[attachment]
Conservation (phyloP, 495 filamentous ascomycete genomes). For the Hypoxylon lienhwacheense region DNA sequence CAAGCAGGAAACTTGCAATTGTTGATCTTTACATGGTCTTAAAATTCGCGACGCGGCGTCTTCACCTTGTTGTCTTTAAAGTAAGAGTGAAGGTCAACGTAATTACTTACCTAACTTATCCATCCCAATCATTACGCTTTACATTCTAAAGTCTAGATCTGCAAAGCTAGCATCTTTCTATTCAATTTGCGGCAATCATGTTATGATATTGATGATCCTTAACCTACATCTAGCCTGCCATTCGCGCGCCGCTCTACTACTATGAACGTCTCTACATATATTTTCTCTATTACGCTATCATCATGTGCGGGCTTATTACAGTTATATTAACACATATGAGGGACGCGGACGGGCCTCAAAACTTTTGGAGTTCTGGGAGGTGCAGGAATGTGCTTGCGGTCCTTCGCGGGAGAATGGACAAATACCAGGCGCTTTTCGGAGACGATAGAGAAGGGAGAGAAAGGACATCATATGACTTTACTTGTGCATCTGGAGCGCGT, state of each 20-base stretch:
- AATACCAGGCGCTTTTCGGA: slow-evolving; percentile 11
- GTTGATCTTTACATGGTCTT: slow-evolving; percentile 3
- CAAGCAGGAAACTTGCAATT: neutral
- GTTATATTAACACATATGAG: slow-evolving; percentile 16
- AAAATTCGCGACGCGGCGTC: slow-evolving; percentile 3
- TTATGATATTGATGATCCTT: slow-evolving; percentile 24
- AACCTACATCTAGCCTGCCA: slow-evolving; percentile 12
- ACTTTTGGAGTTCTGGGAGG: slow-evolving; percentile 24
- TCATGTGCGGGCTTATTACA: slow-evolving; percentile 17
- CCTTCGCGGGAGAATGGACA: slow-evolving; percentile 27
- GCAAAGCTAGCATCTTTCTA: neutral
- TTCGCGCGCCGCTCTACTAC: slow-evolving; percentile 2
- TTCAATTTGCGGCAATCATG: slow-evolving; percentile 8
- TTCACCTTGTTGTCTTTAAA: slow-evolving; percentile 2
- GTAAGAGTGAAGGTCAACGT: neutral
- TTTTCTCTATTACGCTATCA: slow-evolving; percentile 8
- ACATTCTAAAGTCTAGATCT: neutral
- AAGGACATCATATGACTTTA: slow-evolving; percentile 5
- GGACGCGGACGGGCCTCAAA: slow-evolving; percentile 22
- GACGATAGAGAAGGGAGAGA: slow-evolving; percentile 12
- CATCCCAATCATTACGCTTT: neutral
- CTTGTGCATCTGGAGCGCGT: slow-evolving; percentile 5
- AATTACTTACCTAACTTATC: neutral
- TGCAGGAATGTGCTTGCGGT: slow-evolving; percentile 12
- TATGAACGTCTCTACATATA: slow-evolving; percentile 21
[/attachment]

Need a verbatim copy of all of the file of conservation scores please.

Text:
Conservation (phyloP, 495 filamentous ascomycete genomes). For the Hypoxylon lienhwacheense region DNA sequence CAAGCAGGAAACTTGCAATTGTTGATCTTTACATGGTCTTAAAATTCGCGACGCGGCGTCTTCACCTTGTTGTCTTTAAAGTAAGAGTGAAGGTCAACGTAATTACTTACCTAACTTATCCATCCCAATCATTACGCTTTACATTCTAAAGTCTAGATCTGCAAAGCTAGCATCTTTCTATTCAATTTGCGGCAATCATGTTATGATATTGATGATCCTTAACCTACATCTAGCCTGCCATTCGCGCGCCGCTCTACTACTATGAACGTCTCTACATATATTTTCTCTATTACGCTATCATCATGTGCGGGCTTATTACAGTTATATTAACACATATGAGGGACGCGGACGGGCCTCAAAACTTTTGGAGTTCTGGGAGGTGCAGGAATGTGCTTGCGGTCCTTCGCGGGAGAATGGACAAATACCAGGCGCTTTTCGGAGACGATAGAGAAGGGAGAGAAAGGACATCATATGACTTTACTTGTGCATCTGGAGCGCGT, state of each 20-base stretch:
- AATACCAGGCGCTTTTCGGA: slow-evolving; percentile 11
- GTTGATCTTTACATGGTCTT: slow-evolving; percentile 3
- CAAGCAGGAAACTTGCAATT: neutral
- GTTATATTAACACATATGAG: slow-evolving; percentile 16
- AAAATTCGCGACGCGGCGTC: slow-evolving; percentile 3
- TTATGATATTGATGATCCTT: slow-evolving; percentile 24
- AACCTACATCTAGCCTGCCA: slow-evolving; percentile 12
- ACTTTTGGAGTTCTGGGAGG: slow-evolving; percentile 24
- TCATGTGCGGGCTTATTACA: slow-evolving; percentile 17
- CCTTCGCGGGAGAATGGACA: slow-evolving; percentile 27
- GCAAAGCTAGCATCTTTCTA: neutral
- TTCGCGCGCCGCTCTACTAC: slow-evolving; percentile 2
- TTCAATTTGCGGCAATCATG: slow-evolving; percentile 8
- TTCACCTTGTTGTCTTTAAA: slow-evolving; percentile 2
- GTAAGAGTGAAGGTCAACGT: neutral
- TTTTCTCTATTACGCTATCA: slow-evolving; percentile 8
- ACATTCTAAAGTCTAGATCT: neutral
- AAGGACATCATATGACTTTA: slow-evolving; percentile 5
- GGACGCGGACGGGCCTCAAA: slow-evolving; percentile 22
- GACGATAGAGAAGGGAGAGA: slow-evolving; percentile 12
- CATCCCAATCATTACGCTTT: neutral
- CTTGTGCATCTGGAGCGCGT: slow-evolving; percentile 5
- AATTACTTACCTAACTTATC: neutral
- TGCAGGAATGTGCTTGCGGT: slow-evolving; percentile 12
- TATGAACGTCTCTACATATA: slow-evolving; percentile 21